Jun 1, 2009
As many as 20 percent of American teenagers experience depression by the age of 18. Although effective treatments are available, most teens with depression have limited access to specialty mental health care. Most of those who receive care are treated in primary care, which makes these settings promising venues for efforts to improve access to care and outcomes for depressed teens. Yet the evidence base to support such efforts has significant gaps. Much of what we know about depression's effects and treatment comes from studying adults. Depression's effects on adolescent functioning and family burden are not well understood; there is also limited understanding of teens' and parents' attitudes and knowledge about depression, how these and other factors influence readiness for treatment, and the barriers to care that teens and their parents encounter.
To address these knowledge gaps, a team of RAND Health researchers conducted the Teen Depression Awareness Project (TDAP), a multiyear study supported by Pfizer, Inc. The study's goal was to build an empirical base for developing strategies to improve depression care for teens who seek treatment in primary care settings. The study addressed four main questions:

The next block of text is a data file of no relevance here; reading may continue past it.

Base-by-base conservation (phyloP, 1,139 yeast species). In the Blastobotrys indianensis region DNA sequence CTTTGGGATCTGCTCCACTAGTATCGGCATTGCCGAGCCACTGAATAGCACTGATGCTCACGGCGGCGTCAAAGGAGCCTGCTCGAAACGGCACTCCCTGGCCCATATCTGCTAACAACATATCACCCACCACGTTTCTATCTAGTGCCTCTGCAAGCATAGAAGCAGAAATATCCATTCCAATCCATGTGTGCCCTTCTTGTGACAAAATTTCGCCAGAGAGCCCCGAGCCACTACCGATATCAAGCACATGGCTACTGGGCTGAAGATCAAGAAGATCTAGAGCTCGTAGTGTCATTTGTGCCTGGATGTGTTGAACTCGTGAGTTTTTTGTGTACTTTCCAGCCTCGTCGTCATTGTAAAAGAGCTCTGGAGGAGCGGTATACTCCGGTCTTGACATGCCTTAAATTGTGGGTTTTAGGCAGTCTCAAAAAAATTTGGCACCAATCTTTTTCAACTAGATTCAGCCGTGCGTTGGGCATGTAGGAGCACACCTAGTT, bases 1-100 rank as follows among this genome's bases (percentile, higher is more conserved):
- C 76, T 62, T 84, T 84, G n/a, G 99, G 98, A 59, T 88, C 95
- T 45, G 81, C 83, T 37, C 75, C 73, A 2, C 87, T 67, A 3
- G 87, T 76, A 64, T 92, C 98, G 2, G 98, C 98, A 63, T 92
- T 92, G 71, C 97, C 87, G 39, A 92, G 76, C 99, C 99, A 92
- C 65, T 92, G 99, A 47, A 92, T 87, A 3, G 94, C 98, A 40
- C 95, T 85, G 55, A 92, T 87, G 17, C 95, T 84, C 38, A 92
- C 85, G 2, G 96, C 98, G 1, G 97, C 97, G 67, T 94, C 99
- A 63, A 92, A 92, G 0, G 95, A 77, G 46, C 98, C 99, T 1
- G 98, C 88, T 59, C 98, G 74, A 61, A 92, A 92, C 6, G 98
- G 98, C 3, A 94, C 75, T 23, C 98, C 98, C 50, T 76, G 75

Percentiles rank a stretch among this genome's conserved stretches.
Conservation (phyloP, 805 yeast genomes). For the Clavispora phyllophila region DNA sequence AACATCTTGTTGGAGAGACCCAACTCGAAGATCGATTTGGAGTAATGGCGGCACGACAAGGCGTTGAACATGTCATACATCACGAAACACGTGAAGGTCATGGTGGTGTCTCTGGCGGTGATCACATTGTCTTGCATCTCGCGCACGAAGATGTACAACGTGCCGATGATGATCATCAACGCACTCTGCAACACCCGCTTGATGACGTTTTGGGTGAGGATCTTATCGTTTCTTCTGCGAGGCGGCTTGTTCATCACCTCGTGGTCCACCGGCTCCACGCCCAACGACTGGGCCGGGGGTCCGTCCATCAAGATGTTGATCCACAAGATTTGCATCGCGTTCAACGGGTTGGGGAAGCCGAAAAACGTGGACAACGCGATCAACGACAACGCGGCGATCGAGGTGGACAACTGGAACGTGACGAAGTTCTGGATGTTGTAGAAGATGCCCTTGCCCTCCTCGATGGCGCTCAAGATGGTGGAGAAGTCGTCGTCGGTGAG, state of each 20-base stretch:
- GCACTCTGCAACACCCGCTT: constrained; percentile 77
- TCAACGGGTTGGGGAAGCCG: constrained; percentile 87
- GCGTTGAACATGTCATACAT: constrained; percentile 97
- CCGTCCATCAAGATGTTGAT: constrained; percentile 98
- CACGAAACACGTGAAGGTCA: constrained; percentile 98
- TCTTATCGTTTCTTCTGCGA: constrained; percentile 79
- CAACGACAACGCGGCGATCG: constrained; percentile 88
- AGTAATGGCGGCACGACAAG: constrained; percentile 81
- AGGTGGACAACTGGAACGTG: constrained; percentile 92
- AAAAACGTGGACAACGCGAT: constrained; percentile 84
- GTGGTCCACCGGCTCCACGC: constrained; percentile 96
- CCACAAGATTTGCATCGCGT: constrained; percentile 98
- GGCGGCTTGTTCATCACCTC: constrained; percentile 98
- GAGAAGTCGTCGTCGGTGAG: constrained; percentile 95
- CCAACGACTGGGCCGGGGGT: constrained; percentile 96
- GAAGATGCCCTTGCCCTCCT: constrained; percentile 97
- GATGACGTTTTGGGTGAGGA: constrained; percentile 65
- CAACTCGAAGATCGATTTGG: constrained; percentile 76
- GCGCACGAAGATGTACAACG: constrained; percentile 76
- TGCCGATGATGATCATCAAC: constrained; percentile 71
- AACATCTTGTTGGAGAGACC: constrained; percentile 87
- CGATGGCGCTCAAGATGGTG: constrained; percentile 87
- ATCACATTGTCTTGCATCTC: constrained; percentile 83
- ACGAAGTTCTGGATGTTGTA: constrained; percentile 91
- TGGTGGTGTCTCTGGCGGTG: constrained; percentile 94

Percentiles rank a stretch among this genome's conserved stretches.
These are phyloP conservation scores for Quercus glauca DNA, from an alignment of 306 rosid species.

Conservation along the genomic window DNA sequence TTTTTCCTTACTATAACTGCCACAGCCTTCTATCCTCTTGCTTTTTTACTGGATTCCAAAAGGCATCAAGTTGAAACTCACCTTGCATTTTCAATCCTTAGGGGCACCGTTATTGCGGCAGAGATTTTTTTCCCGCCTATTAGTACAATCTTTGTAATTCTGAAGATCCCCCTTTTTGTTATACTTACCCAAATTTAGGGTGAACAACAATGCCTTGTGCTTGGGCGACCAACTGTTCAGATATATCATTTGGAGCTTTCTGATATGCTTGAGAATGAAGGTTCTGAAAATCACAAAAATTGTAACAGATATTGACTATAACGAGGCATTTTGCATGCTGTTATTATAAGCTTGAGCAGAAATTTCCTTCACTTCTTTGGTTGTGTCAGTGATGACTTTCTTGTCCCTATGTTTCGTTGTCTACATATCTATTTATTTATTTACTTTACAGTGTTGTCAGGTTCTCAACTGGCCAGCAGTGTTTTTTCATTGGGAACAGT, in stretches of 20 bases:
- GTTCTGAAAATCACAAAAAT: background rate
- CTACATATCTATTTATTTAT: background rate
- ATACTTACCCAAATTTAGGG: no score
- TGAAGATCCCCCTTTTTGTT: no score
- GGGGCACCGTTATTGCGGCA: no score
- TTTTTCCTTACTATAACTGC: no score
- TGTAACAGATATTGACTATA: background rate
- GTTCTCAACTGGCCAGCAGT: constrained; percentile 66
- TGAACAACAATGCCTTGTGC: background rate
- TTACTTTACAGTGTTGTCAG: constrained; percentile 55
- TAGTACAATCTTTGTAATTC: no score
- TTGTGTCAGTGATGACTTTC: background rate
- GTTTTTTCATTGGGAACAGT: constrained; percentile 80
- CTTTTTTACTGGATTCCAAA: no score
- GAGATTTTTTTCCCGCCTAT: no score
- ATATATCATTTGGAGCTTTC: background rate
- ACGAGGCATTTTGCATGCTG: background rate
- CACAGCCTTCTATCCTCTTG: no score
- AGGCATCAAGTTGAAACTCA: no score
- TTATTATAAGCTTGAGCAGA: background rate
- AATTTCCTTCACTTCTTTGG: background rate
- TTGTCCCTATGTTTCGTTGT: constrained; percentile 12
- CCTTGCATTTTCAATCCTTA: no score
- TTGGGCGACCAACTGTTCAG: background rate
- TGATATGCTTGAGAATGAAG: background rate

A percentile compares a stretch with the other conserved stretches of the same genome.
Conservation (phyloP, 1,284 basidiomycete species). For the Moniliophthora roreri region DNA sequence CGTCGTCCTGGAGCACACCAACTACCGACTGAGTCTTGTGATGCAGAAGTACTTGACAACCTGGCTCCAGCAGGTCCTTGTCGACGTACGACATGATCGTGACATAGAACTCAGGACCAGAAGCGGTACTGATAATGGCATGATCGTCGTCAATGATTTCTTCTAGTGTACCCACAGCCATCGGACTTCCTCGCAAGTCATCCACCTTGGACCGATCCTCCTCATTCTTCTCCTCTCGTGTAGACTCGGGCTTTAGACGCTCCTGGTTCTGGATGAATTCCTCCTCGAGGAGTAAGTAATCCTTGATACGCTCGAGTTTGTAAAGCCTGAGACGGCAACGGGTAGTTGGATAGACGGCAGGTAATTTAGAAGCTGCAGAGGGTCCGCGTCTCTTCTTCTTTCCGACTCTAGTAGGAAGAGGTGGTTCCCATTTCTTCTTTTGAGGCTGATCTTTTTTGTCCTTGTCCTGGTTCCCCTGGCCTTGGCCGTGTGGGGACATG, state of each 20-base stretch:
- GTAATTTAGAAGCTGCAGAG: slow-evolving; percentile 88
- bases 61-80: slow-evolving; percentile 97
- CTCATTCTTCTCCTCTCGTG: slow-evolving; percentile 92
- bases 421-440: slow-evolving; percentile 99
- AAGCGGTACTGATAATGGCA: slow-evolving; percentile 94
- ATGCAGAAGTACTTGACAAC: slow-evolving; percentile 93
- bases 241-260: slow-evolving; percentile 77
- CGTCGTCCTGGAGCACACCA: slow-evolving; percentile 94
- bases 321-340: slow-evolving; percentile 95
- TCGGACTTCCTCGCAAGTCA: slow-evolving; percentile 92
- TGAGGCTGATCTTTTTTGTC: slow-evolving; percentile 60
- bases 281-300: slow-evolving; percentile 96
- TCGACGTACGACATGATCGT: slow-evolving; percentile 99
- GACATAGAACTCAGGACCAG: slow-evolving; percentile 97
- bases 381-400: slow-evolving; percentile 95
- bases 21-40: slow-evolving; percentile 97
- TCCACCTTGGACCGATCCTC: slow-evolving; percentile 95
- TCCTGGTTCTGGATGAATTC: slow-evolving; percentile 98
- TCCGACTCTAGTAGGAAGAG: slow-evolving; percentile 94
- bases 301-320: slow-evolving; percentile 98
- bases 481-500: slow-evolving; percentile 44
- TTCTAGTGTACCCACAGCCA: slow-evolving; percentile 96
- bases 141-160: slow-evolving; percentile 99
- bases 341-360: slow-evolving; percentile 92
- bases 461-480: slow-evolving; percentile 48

The TDAP team recruited two groups of teens — one with and one without probable depression — and their families from 11 primary care offices in the Los Angeles and Washington, D.C., metropolitan areas to participate in a longitudinal study. Out of nearly 5,000 teens, 184 teens identified with probable depression were asked to participate. The same number of nondepressed teens was recruited to provide a matched sample. The sample included a racially and ethnically diverse population: 49 percent Hispanic, 32 percent African-American, 14 percent white, and 3 percent from other groups. One parent or legal guardian of each participating teen from both groups participated in the study. Teens and parents were interviewed first at baseline and again six months later.